Monday, November 23, 2009

"At Home in the House of My Fathers", 2

This is your last sample from the book. Then you might decide to get your own copy. For more info see previous post.

While driving to Bruderheim and back, I read this one to Martin:
"Encouragement for Lonely Preachers and Teachers."
by Pfotenhauer, 1894. District address Minnesota and Dakota district. (district president, 35 years old)
Eight paragraphs from pages 700-706.

...The goal of my address shall be to encourage us anew to true steadfastness, precisely at the post given us in the Lord's vineyard.

We preachers and teachers are stewards of God's mysteries. God has directed us, through a call, to the office in which we are to break the bread of life. He now desires from us that we be found faithful--nothing more, but nothing less, either. What is the nature of this faithfulness? It is first of all that we give to the soul entrusted to us by God what they need, and at the right time. Because of this we can always say, "Oh, that not a soul for which I am responsible be lost! Oh, that if only I should one day have to lay down my shepherd's staff, I can say, 'here are those whom You have given to me; I have lost none of them.'"

... Of the 360 congregations of our district, there are scarcely 25 that are exclusively city congregations. The attraction to the city, which we also more or less suffer as children of our era, cannot easily be satisfied. Aside from this, our wide area, which stretches over four states and three English (Canadian) provinces, is only sparsely populated. This area has a population of only 2.1 million. In Germany, Austria, and France, which together are about the size of our district, live 135 million people. Thus most of our preachers and teachers must live in great loneliness, far from their brothers in the office, without the conveniences of modern life with which our contemporaries squander away their days.

...So when one of our preachers expends all of his ability on the widespread and lonesome roads, traveling over unending fields of snow, in great danger and with great exertion, or when he sits at his desk to prepare for the next Sunday, it is easy for the tempter to suggest to him: "You work in vain, and your abiliteis are accomplishing nothing. In another district, under more favorable circumstances, you could make better use of your gifts. Here, your health is going to be ruined in a short time." When such toughts come, the prayer truly applies: "Lead us not into temptation."... And the teachers in our district have the same trials.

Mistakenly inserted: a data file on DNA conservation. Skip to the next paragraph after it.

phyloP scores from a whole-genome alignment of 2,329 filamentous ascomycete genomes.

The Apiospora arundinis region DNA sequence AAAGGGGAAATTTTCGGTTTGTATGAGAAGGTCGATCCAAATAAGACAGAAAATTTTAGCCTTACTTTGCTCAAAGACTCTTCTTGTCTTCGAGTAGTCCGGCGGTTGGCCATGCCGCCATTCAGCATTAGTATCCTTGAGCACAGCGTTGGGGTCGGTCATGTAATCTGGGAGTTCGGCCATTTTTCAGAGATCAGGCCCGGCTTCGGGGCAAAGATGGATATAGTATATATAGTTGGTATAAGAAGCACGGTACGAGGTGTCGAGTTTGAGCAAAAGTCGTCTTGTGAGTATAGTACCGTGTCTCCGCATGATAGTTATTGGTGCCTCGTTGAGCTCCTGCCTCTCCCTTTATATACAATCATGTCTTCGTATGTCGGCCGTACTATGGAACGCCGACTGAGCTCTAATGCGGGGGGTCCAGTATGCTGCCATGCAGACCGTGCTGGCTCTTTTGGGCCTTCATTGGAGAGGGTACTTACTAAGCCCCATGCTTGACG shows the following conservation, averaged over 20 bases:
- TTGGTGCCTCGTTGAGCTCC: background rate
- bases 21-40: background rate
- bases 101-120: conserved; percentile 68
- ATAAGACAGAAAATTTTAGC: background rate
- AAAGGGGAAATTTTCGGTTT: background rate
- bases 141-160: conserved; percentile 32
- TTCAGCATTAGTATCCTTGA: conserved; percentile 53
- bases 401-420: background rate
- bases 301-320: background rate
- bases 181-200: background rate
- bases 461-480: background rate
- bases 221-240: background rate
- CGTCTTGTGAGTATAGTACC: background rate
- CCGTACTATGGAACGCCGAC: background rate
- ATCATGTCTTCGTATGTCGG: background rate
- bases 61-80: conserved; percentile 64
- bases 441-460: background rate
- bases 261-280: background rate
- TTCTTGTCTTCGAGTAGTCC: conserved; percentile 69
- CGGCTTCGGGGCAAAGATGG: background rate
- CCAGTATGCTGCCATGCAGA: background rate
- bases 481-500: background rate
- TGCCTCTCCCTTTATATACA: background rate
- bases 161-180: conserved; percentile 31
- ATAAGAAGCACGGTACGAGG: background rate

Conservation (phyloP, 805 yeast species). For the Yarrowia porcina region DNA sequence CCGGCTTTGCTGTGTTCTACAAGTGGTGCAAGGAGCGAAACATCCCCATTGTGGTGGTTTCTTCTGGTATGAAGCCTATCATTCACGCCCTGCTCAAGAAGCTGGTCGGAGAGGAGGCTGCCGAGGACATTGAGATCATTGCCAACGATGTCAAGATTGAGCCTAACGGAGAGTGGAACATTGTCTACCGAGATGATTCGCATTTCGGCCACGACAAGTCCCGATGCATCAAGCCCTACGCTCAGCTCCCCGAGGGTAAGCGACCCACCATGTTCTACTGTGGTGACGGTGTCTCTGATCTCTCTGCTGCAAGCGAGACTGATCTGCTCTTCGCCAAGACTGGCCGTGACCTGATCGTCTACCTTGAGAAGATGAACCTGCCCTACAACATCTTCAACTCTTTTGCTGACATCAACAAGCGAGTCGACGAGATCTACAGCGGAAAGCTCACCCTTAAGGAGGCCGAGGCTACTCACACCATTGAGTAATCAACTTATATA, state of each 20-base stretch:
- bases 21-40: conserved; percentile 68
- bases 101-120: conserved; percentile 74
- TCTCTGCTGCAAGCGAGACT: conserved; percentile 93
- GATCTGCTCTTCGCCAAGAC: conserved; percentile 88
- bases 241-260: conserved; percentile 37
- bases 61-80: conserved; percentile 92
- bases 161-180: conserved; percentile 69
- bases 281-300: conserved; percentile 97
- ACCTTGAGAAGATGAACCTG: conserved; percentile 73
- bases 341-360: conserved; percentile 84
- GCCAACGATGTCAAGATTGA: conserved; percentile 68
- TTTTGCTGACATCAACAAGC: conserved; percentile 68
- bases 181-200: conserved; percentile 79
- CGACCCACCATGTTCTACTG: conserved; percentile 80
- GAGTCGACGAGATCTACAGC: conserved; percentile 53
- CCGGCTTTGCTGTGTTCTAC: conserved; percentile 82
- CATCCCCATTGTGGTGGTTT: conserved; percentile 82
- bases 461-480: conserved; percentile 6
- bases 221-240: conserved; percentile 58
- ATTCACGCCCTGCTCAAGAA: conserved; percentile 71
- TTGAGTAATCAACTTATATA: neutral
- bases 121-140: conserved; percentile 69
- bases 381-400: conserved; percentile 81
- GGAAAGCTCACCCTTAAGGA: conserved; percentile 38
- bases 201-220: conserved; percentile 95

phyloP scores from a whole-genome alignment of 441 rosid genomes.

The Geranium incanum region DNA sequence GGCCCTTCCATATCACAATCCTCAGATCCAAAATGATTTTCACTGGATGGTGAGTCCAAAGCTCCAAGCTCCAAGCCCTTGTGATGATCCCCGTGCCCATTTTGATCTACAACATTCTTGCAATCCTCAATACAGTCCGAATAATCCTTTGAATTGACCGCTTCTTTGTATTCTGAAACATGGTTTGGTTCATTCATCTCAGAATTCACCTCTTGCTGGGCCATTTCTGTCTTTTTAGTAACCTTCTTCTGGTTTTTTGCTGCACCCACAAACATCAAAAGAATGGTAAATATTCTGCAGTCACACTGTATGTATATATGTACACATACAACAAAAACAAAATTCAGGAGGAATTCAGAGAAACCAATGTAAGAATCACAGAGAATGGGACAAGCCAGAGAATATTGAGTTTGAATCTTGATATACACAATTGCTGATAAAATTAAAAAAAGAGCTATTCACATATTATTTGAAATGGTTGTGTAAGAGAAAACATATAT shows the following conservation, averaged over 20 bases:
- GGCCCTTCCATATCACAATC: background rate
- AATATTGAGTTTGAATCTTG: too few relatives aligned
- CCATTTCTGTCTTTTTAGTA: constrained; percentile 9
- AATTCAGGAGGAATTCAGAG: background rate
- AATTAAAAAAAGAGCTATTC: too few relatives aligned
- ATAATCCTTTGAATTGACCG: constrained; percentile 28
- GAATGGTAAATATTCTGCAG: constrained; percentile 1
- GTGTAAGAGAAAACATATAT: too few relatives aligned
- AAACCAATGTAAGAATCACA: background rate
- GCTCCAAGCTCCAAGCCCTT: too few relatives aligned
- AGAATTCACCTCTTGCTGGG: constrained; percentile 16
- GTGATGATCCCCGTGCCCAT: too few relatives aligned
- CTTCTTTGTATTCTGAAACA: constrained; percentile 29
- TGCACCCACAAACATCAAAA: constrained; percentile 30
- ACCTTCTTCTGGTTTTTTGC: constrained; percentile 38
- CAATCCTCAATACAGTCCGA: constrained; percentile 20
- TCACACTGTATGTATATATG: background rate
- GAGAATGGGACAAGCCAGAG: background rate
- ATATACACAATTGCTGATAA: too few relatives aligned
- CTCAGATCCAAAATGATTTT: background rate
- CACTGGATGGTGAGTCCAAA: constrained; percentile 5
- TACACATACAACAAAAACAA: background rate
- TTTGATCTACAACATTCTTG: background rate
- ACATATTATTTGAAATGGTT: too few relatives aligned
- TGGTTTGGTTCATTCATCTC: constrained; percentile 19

...To be sure, it often appears that because of the difficult circumstance, there is little for us to accomplish, but that is not so. A faithful steward will ever be crowned with rich blessings, though they be hidden from the eyes. Consider the work of the Lutheran preacher and teacher at the time of the Thirty Years' War, which truly presented far more difficult circumstances than those in which we work. Germany was completely depopulated. Daily, sword, hunger, and plague killed thousands in the most horrid manner. Churches and schools were burned to the ground; the remnants of the congregations were scattered in the forests.... Indeed, in spite of the appearance that the Lutheran Church would be completely eradicated, the Lutheran professors wrote comprehensive works under the duress of war... and they instructed young students of theology with great conscientiousness... Next to God's grace, it was due to the faithfulness of these men that after the thirty Years' War, the German nation, which had been reduced to two million, was not destroyed by bands of robbers, and that the Lutheran church still had roots below and bore fruit above. Their blessings have also flowed to us. They preserved for us the pure Gospel. We study their works and sing their hymns. The faithfulness of the first pioneers of our district, many of whom have already entered into the joy of the Lord, has been richly rewarded.

... When Elijah in weakness of faith wanted to set aside the office because he thought that he had accomplished nothing with his year-long preaching, God did not address him with harsh words. He came to him in a "still small voice," He revealed to him for consolation that 7,000 souls still remained in Israel who had not bowed the knee to Baal. Faithful stewards may also be consoled that God's eyes shine down upon them in a friendly and caring way. Precisely our dear traveling preachers, when they have been cast out into the wilderness, should not think that they are lost and forgotten. God keeps track of you. To Him you can also present your need with complete confidence when you think that you are about to succumb to loneliness and physical hardships.